- The Washington Times - Wednesday, April 20, 2005

Some of the most popular markets in the D.C. metropolitan region are Prince George’s County and the Northern Virginia areas of Arlington, Alexandria and Fairfax. Surprisingly, however, sales dropped in these jurisdictions last month. In fact, home sales for the area fell 7 percent in March.

Is the market finally cooling down? Are home sales going to fall below 2004 levels, making 2005 the first year of the turnaround?

Not so fast.

It could be that home sales were down last month simply because there weren’t enough homes to buy.

In Northern Virginia, the inventory of homes for sale was down 44 percent at the end of March. And without homes for sale, sales figures aren’t going to go very high.

Homes that are placed on the market sell quickly amid multiple offers, frustrating many buyers. Buying a home today can take a long time, and it would take a flood of homes for sales to meet the current demand.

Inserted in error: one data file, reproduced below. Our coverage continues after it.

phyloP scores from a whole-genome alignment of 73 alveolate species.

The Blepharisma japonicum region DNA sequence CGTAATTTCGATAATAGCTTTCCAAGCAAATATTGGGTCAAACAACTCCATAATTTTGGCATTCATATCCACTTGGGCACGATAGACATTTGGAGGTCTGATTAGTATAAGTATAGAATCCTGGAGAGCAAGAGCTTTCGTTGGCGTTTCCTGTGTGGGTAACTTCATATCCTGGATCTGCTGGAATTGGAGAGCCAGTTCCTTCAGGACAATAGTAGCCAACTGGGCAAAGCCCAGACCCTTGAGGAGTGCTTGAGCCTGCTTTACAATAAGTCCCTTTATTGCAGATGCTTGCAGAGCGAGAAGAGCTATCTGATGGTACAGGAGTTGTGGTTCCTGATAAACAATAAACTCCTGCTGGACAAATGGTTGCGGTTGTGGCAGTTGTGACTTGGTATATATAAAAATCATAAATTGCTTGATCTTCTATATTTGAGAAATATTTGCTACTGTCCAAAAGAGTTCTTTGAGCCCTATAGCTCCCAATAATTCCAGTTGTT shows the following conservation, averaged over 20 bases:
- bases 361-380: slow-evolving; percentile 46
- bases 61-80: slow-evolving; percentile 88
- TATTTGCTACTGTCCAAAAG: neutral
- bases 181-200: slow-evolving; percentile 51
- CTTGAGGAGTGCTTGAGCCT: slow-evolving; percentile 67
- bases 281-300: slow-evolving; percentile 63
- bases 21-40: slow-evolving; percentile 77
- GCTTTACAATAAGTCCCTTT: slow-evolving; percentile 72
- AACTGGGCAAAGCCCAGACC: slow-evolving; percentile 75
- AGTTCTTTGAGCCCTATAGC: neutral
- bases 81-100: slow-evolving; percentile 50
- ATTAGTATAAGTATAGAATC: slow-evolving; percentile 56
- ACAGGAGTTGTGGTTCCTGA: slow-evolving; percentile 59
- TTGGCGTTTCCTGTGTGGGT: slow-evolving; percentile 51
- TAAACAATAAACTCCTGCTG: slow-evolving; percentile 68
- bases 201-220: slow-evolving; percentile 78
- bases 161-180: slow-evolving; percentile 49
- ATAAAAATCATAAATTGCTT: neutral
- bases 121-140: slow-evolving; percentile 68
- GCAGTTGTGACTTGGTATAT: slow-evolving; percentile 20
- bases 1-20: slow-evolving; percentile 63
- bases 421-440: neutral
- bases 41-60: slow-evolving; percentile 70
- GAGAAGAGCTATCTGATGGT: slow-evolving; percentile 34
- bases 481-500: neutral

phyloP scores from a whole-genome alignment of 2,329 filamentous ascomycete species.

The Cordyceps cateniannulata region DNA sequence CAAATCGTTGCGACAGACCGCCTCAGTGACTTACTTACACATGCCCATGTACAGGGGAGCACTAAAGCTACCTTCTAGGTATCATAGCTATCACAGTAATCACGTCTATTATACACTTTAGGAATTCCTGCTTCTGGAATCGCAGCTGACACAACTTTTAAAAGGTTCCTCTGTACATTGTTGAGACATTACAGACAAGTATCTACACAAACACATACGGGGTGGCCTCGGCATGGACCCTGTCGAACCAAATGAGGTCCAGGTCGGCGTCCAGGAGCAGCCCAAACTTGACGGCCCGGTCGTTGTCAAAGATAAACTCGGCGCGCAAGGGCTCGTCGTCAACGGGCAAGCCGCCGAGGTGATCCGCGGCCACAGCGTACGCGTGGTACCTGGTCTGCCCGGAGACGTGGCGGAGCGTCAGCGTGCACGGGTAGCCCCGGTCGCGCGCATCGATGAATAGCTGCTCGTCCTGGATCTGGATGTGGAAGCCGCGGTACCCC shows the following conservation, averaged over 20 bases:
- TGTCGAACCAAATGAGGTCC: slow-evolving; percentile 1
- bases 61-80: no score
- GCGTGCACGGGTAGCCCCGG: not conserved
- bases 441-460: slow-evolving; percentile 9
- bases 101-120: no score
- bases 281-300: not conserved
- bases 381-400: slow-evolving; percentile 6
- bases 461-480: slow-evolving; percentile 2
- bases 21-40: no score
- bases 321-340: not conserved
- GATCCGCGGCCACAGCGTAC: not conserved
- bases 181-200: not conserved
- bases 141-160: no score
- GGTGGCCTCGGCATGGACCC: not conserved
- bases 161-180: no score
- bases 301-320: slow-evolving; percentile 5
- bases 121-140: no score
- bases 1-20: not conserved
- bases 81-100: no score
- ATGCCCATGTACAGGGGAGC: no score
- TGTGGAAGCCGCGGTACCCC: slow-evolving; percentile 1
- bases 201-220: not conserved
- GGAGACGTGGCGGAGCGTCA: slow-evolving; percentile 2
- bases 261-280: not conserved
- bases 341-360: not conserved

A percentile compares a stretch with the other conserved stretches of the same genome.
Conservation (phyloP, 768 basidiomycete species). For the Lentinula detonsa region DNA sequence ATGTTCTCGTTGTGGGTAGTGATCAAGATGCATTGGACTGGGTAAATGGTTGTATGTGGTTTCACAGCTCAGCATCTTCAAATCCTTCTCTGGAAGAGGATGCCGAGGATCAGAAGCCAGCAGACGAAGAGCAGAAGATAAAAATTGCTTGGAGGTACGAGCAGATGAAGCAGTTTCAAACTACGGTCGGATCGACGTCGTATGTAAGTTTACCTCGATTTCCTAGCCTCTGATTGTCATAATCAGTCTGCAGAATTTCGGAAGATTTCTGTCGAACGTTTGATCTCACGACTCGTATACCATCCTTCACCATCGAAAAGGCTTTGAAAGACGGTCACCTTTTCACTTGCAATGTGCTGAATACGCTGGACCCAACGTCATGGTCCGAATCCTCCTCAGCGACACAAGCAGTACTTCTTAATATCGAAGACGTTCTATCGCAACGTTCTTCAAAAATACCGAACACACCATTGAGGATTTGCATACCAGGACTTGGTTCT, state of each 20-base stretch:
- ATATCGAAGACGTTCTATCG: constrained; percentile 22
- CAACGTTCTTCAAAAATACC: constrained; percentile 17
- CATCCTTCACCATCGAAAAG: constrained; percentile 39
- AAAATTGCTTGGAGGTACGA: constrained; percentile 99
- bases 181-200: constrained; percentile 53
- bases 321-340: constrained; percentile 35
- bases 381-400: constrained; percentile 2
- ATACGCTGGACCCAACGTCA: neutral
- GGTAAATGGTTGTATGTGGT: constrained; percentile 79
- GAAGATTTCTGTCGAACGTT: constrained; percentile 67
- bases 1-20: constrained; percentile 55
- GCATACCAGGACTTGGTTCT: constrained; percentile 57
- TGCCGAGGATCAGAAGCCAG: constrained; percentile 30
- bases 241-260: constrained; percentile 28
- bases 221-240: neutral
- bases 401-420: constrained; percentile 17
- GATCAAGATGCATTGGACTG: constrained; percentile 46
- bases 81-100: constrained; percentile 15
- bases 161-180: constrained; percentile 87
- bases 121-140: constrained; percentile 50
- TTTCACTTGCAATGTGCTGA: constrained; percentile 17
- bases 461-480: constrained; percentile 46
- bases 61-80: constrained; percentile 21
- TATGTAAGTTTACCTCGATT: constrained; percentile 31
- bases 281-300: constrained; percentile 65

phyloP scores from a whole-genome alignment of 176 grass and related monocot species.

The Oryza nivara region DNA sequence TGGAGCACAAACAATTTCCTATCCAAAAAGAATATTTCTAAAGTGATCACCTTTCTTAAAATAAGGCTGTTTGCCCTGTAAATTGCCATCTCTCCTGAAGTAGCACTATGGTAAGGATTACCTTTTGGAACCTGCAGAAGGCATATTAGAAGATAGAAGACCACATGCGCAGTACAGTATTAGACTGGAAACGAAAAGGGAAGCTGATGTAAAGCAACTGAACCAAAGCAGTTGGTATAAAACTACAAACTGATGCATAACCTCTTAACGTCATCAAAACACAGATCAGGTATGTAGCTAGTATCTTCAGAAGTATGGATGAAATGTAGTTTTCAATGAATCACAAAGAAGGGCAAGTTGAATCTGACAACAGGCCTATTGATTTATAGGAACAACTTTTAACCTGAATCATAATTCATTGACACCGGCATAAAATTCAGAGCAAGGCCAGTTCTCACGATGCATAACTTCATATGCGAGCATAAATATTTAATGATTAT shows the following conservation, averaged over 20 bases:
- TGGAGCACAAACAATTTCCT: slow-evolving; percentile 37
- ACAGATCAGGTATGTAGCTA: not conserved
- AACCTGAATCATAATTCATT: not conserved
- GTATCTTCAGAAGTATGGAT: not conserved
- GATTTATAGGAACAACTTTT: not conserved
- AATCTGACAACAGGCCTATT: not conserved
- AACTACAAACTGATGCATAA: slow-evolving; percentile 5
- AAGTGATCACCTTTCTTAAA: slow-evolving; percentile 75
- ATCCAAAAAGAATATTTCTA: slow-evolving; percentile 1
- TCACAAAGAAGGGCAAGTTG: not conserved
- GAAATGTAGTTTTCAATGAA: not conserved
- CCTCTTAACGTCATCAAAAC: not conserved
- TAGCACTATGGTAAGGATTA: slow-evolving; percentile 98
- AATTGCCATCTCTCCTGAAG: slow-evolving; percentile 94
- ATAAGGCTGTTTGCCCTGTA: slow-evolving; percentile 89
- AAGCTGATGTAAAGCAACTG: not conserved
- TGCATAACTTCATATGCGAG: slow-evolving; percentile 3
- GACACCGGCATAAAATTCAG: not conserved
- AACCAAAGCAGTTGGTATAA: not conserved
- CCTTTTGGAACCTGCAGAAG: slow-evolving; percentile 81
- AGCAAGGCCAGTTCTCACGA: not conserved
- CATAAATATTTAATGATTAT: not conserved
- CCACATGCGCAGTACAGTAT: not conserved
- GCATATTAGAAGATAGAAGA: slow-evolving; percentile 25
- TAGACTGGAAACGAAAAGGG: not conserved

Sales were up in a few markets last month. Stafford County continues to enjoy strong sales, as does Prince William County. Both offer more home for less money, if you’re willing to make the drive.

The same holds true in Maryland. Prince George’s, which has been the most popular Maryland county, saw sales fall 11 percent last month. But, just as in Northern Virginia, lack of inventory could have something to do with it. Inventory in Prince George’s was down 24 percent in March.

Buyers who can’t find a home in Prince George’s seem to be looking south, just as buyers in Virginia are doing. Charles was the only Maryland county in the Washington region to post a sales increase in March. With a median price of only $250,000 last year, Charles County is an attractive option for buyers who can’t find homes inside the Beltway.

Contact Chris Sicks by e-mail (csicks@gmail.com).

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